Erin Shea Brady is a contributing writer and critic at PerformInk and Newcity Stage. Directing credits include: Everybody (Brown Paper Box Co.) and Cabaret, Annapurna (staged reading) and The Rise and Fall of Little Voice (No Stakes Theater Project). Erin has assistant directed and dramaturged productions at the Goodman, Jackalope, TimeLine, A Red Orchid, Northlight, and Remy Bumppo. Erin is a graduate of the directing program at Columbia College Chicago, the internship program at Steppenwolf, Jackalope's inaugural Playwright's Lab, and participated in the Goodman's Criticism in a Changing America bootcamp. Erin is a company member with Brown Paper Box Co. and is currently pursuing her MSW at Loyola.
Pictured (l-r): Ayssette Muñóz, Amro Salama, and Ashley Neal. Photo by Michael Brosilow.
By Erin Shea Brady
I’m consistently excited by the programming at Rivendell. Artistic Director Tara Mallen and team mine their mission for brave, relevant works that are deep in conversation with the world we live in. Their tagline – “It’s Women’s Work” – rings true in their tenacity, their nerve and their aptitude for telling nuanced stories that serve to humanize and explore polarizing feminist issues and tropes. Karen Kessler’s intense production of ALIAS GRACE is no exception.
This play is a rallying cry, as woman after woman is ravaged by the stigma of pregnancy and abortion in the 1800s. In a time when women are, once again, fighting for the right to adequate healthcare (the performance I saw doubled as a Planned Parenthood benefit), the play’s traumas are less removed and less theoretical than they might have been under the Obama administration. It’s a dystopia, but unlike Margaret Atwood’s popular novel-turned-Hulu-series THE HANDMAID’S TALE, the story of Grace Marks lives in our very real past.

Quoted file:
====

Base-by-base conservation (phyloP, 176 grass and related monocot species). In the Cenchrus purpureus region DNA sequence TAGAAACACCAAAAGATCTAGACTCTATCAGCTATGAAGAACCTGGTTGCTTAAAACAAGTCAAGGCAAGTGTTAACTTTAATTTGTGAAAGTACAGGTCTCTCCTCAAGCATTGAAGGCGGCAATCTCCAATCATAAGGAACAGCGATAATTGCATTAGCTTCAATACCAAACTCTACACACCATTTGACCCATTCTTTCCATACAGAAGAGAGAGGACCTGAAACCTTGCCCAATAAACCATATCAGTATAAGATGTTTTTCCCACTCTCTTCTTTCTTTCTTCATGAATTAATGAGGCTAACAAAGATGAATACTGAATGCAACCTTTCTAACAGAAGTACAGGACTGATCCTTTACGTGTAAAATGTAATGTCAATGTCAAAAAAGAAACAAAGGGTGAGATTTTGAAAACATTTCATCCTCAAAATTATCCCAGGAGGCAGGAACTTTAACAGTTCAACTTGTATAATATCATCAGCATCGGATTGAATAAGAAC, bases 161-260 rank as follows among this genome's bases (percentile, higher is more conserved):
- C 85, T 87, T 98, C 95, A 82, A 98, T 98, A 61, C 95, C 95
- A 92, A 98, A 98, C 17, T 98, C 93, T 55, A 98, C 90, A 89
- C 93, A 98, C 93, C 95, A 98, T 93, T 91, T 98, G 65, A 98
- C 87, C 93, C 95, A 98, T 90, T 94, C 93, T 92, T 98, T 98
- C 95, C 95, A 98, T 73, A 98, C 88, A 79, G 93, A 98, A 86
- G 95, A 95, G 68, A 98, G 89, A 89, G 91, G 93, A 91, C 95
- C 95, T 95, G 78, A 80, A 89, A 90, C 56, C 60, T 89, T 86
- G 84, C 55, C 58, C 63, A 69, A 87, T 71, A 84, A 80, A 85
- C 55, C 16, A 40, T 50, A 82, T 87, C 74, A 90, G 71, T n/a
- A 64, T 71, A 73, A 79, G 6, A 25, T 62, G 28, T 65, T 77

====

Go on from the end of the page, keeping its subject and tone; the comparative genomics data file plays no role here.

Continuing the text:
The experience of ALIAS GRACE is very much that of a murder mystery, and the thriller takes an exciting psychological turn. We’re dropped into the plight of Grace (Ashley Neal), a supposed amnesiac held captive who, at sixteen-years-old, was accused of murdering her employer and his housekeeper. We spend the first act gathering the pieces to the puzzle, and the psychiatrist Dr. Simon Jordan (ably played by Steve Haggard) joins us on that ride as he tries to unpack Grace’s past. It’s a captivating journey, but its momentum is inconsistent due to plot points that are introduced without much payoff. The relationship between Grace and Simon is the crux of the play, and fascinating to watch in the hands of these two extremely capable actors, but it’s an unexposed underbelly is a missed opportunity. In a story this complex, unturned stones may be inevitable, and they are a small price to pay for an otherwise gripping night of theater.
As a whole, the ensemble is strong and the actors do well to round out this story. Ayssette Muñóz as Grace’s dear friend Mary Whitney is a breath of fresh air, a much-needed break from the intensity. Her performance is playful and joyous, and it’s easy to see why Grace loves her so. Amro Salama as Jeremiah the Peddler gives a buoyant performance, though his participation in the story eventually leads to some confusion in plot.
The design takes us easily into and out of memory. The use of props (designed by Lacie Hexom) and lighting (designed by Michael Mahlum) do well to guide us through time. But many other design choices fall flat, and are more distracting than informative. In an otherwise cohesive production, I wanted more.
ALIAS GRACE is an imperfect play and an imperfect production, but to seek perfection is to ignore the deeply powerful work that is happening right now at Rivendell. This gripping and captivating production of what is sure to be a classic feminist exploration is well worth seeing. It’s one to unpack about over a drink or on the train ride home, and I’m glad to have seen it.
ALIAS GRACE runs through October 15th. For more information visit rivendelltheatre.org.